This is a guitar in spectacular condition with its original French-fit leather covered case. It has a reproduction pick-guard, tail-piece bracket and new frets but otherwise all original parts. The back center seam has been professionally re-glued. It has the huge tone one expects from these 18-inch rigs.
Epiphone is one of American’s oldest and most revered instrument makers and since 1873, Epiphone has made instruments for every style of popular music. The name evokes both history and the spirit of invention. Epiphone has been an audible (not to mention visible!) presence in every great musical era from the mandolin craze of the early 1900s to jazz age guitars of the 1920s. From swing era archtops through post-war pop, jazz, r&b, and early rock n’ roll. From the “British Invasion” to heavy metal, punk, grunge, and thrash. And now, in the 21st century, new Epiphone technical breakthroughs such as the ProBucker™ pickup, series parallel switching, built-in KillSwitch™ pots, the Shadow NanoFlex™ and NanoMag™ pickup systems, and premier acoustic/electric guitars with the eSonic™ preamp have brought the historic name to a new generation. The story behind Epiphone’s improbable rise from a small family repair shop to a world-wide leader in the manufacture of quality instruments could easily be transformed into the great American novel. But our story is true. The Epiphone tale begins in the mountains of Greece and threads its way to Turkey, across the Atlantic to the immigrant gateway of Ellis Island, and into the nightclubs, recording studios, and coast-to-coast radio broadcasts of Manhattan in the 1920s and 30s. It’s the story of craftsmanship passed from father to son and the ceaseless American drive for innovation. Just a decade after Epiphone published a 46-page catalogue that included acoustic archtops, flattops, basses, electric guitars, banjos, and amplifiers, the company would be bankrupt and sold to a longtime rival, Gibson. Today, Epiphone is once again an innovator in guitar and instrument manufacturing. The variety of musicians that walk through Epiphone’s history is equally remarkable. Jazz greats like George Van Eps, country pioneers like Hank Garland, bluesman John Lee Hooker, and scores of mandolin, archtop and steel guitar players used Epiphone instruments daily over nationwide broadcasts. There are unlikely heroes and tinkerers in the Epiphone story too, like guitar pioneer Les Paul, who worked nights in the Epiphone factory to create “the Log”, his primordial version of what would eventually be called the “Les Paul.” Beatles’ bassist extraordinaire Paul McCartney choose an Epiphone Casino as his first American made guitar and John Lennon and George Harrison quickly followed. The Casino appeared on every Beatles album from Help through Abey Road. And today, Epiphone can be heard on albums by Gary Clark, Jr., My Chemical Romance, Joe Bonamassa, Zakk Wylde, Machine Head, Dwight Yoakam, The Strokes, Slash, Jeff Waters, Paul Simon, Radiohead, The Waco Brothers, Lenny Kravitz, and Paul Weller. If a time machine could transport today’s Epiphone players to Epiphone’s Manhattan showroom of 60 years ago when it was a gathering place for all the Big Apple’s best players, the generations would agree that Epiphone has always been the House of Stathopoulo, and today is still innovating, still delighting musicians, and still frustrating competitors with daring designs and superb quality. “Epiphone always made a good guitar,” Les Paul once said. And that after all, is what all musicians are looking for.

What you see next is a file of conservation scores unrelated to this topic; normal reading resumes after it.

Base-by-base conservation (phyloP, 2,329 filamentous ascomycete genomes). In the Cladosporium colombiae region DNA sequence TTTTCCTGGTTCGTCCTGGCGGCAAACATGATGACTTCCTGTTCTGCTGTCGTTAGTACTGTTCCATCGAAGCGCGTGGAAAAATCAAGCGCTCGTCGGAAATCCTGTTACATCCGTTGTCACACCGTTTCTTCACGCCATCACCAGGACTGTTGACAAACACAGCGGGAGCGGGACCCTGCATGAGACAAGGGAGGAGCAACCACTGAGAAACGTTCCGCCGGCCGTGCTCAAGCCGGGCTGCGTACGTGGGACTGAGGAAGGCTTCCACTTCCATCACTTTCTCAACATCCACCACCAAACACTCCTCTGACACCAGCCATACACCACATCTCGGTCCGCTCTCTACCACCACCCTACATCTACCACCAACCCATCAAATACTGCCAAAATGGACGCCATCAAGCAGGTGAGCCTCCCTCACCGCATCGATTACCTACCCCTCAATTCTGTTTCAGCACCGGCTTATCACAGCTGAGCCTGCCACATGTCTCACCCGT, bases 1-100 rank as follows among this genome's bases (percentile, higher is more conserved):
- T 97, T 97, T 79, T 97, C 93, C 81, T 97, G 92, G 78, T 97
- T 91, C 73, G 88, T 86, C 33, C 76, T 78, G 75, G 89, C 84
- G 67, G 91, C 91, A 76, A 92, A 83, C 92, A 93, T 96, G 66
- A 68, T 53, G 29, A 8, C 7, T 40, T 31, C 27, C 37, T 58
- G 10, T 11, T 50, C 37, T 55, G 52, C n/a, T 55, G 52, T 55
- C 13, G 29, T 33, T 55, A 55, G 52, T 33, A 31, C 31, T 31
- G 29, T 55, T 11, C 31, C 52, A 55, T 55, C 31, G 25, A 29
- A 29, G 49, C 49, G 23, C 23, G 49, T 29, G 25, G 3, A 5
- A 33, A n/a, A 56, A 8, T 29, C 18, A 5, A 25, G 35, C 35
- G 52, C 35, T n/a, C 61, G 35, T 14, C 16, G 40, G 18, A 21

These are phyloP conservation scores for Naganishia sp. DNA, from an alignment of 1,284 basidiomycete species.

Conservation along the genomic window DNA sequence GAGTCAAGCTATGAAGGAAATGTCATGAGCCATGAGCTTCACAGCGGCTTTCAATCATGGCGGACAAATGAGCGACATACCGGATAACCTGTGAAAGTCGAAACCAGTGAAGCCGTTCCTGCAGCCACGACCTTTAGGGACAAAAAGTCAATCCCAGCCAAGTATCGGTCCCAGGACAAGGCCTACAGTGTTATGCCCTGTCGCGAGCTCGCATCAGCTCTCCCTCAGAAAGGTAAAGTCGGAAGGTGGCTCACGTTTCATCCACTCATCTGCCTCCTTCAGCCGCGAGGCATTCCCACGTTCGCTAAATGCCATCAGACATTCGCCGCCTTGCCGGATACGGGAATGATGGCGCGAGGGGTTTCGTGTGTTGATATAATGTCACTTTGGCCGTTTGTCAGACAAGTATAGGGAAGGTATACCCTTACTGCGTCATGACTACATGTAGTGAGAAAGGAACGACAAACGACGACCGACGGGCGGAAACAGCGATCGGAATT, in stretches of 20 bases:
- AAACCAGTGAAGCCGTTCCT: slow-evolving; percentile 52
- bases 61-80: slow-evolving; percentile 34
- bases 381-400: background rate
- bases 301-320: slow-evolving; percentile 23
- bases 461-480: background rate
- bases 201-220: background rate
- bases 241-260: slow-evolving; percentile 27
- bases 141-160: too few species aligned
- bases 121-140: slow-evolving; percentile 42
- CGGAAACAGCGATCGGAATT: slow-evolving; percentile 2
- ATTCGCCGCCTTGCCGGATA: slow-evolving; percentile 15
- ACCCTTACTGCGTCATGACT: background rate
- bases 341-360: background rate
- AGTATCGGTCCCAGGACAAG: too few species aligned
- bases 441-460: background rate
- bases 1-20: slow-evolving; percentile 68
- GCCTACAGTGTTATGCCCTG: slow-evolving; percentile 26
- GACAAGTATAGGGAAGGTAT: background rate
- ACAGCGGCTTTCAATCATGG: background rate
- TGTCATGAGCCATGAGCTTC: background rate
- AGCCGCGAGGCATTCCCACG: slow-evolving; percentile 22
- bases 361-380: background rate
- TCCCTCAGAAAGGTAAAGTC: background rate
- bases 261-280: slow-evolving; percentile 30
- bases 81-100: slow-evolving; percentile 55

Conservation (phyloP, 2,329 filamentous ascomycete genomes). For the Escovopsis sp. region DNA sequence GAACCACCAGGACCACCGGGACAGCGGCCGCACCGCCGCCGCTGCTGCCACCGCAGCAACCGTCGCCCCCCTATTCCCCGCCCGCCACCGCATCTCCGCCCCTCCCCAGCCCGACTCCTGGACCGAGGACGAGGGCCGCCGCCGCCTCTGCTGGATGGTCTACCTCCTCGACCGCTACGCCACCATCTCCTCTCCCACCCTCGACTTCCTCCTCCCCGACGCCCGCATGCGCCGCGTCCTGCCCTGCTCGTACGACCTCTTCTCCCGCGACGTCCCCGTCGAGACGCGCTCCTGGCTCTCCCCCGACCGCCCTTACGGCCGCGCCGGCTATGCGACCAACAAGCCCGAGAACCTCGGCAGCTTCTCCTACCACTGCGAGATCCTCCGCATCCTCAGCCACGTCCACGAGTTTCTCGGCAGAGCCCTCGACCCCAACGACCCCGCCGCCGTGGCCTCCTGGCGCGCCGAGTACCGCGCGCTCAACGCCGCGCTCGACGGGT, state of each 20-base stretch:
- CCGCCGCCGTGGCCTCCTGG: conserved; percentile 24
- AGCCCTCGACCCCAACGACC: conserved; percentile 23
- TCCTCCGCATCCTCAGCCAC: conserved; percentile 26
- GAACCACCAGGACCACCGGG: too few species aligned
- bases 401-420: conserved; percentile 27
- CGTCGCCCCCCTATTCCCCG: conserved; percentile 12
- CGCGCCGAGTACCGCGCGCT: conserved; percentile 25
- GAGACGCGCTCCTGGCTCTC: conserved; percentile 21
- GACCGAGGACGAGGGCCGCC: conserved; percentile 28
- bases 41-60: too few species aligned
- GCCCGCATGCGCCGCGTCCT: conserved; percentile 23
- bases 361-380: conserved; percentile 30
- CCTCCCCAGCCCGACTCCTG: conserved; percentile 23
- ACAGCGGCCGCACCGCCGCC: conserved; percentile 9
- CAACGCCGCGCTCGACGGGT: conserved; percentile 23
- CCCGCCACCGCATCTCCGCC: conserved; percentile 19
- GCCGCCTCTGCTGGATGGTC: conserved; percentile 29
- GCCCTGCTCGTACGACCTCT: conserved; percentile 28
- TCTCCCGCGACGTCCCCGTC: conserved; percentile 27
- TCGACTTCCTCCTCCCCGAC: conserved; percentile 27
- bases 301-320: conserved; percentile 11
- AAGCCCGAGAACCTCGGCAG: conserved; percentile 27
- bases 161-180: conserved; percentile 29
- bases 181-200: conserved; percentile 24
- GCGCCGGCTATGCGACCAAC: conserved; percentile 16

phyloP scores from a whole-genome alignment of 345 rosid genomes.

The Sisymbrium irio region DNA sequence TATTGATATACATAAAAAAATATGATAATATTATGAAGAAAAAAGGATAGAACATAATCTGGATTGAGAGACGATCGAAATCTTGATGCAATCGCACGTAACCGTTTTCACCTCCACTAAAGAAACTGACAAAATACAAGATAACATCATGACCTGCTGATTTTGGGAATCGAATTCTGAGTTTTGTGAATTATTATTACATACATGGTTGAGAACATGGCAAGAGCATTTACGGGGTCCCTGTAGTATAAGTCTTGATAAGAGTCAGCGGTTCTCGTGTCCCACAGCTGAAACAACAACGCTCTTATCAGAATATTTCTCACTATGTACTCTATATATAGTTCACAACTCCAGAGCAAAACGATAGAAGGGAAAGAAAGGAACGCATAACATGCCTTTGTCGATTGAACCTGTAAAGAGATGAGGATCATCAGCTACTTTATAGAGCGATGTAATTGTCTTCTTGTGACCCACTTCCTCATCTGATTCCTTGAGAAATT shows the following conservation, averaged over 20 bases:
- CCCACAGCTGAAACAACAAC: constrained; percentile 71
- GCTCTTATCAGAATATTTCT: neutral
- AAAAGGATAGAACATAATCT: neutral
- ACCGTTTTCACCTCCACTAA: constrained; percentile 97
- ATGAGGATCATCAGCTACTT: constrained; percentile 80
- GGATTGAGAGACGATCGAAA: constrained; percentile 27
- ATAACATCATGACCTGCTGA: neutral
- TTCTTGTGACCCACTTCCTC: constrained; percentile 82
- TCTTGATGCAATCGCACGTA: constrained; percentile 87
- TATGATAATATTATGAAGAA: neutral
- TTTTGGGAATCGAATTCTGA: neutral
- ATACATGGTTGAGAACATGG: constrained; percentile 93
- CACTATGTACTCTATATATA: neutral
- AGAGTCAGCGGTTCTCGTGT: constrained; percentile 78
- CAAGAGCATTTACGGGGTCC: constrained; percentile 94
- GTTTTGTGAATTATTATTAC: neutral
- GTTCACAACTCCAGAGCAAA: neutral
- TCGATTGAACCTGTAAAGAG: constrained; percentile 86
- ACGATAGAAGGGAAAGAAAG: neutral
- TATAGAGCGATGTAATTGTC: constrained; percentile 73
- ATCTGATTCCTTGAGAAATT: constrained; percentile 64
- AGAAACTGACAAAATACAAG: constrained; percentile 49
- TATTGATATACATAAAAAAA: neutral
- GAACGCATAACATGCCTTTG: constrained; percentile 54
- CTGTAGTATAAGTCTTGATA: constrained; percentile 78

This is a Made in the USA Epiphone John Lennon Revolution Casino. It was made in 1999, is all-original and was aged to look just like John Lennon’s actual guitar. The John Lennon Revolution model is a historic recreation accurate right down to the pole position spacing of its biting P-90s single-coil pickups and the serial number stamped in its neck: #328393. Special case was taken to make sure this guitar, built in the Nashville Gibson Custom Shop, was exactly Like John’s Epi Casino.
John, Paul, and George all purchased Epiphone casinos back in the Beatles Mid Period, and used them both live and in the studio towards the end of their touring days. John eventually stripped the finish off of his and changed the tuners, and that is the version recreated here by Gibson in the USA Custom Shop. This guitar is a dead recreation of John’s Natural colored casino, right down to the old holes from the original tuning machines. Only 1965 of this model were made, and they are no longer being produced. This one is number 1636 of 1965, and was purchased by a collector originally and has not been played.